The Easter Rising of 1916 is the central event in 20th-century Irish history. At noon on April 24 of that year, Easter Monday, a small group of violent separatists seized some key points in the city of Dublin and proclaimed a Republic independent of Britain. After a week of bitter fighting the insurrection was put down. Most of its leaders were executed following brief courts-martial. Much of the city center had been destroyed by British shelling. 450 people had been killed and 2,614 wounded.
Though a military failure, the Easter Rising — more precisely, the British reaction to it — strengthened and, in the minds of many Irishmen, legitimized what Tim Pat Coogan delicately refers to as “the physical force tradition” in Irish Republicanism. That tradition might more accurately be called Irish fascism, with the Easter Rising as its Beer Hall Putsch. The consequences of the Rising, at any rate, were wholly malign. First came the Anglo-Irish “war” of 1919-21, in which the IRA (as the violent separatists were now called), under the command of Michael Collins, a veteran of the Rising, set about systematically murdering policemen and other “collaborators.” The British authorities responded with clumsiness and occasional savagery. Partition and Home Rule followed, under terms that had been available in 1914, and would have been implemented but for the outbreak of the world war. Nothing had been gained by all the carnage, except a great deal of bitterness on both sides.
Dissatisfied with those terms, a dogmatic faction of Republicans then launched a civil war that sputtered on for a year till the majority of Irish people, sick of political violence, permitted their Free State government to end it with a ferocity equal to anything the British had employed. Adherents of “the physical force tradition” — those of them who survived the Irish firing squads — fled to America, Ulster and Britain, to await better times. Those times duly arrived in the 1960s, with the Ulster “civil rights” campaign as a front for revivifying that odious tradition, and with the international terrorist movement for fellowship and support.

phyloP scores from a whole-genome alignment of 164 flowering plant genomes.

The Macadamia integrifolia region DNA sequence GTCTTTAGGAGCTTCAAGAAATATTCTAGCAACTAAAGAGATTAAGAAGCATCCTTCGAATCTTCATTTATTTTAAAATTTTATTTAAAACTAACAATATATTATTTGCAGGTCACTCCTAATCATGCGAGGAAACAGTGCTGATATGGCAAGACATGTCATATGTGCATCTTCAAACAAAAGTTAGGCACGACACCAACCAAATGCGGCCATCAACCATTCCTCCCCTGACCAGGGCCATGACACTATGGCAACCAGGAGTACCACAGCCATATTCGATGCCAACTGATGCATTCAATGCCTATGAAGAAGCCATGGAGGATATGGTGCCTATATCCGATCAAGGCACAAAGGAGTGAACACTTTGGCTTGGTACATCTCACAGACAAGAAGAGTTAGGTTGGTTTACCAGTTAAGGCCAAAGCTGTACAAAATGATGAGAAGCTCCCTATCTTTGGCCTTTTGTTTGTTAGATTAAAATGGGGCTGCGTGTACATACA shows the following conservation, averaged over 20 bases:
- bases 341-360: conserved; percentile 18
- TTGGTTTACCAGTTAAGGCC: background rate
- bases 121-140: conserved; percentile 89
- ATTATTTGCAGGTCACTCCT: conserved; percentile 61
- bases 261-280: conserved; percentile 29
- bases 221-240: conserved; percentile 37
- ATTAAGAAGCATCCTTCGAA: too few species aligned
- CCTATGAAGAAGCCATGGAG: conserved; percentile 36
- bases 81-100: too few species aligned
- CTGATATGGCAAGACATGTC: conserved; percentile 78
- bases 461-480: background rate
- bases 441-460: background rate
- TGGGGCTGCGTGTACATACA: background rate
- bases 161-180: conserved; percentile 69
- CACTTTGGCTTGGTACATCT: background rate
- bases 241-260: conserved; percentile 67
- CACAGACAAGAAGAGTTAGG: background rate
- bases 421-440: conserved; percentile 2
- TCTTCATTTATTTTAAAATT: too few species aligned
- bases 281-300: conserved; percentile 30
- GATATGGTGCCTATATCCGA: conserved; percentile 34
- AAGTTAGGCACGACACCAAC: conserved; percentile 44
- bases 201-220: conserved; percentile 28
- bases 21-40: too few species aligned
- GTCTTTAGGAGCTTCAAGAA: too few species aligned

You might think that, having spawned so much misery and bloodshed to no good purpose, the Easter Rising would be regarded by Irish people with embarrassment or shame. Not a bit of it. The Rising was seen, even by the participants, as a grand romantic gesture, a blood sacrifice for the ancient soul of Ireland; and so it has been preserved in folk memory and the educational system of the Irish Republic. The Rising is a totem, one of the foundation myths of modern Ireland, and none may call it the poisonous folly that it undoubtedly was.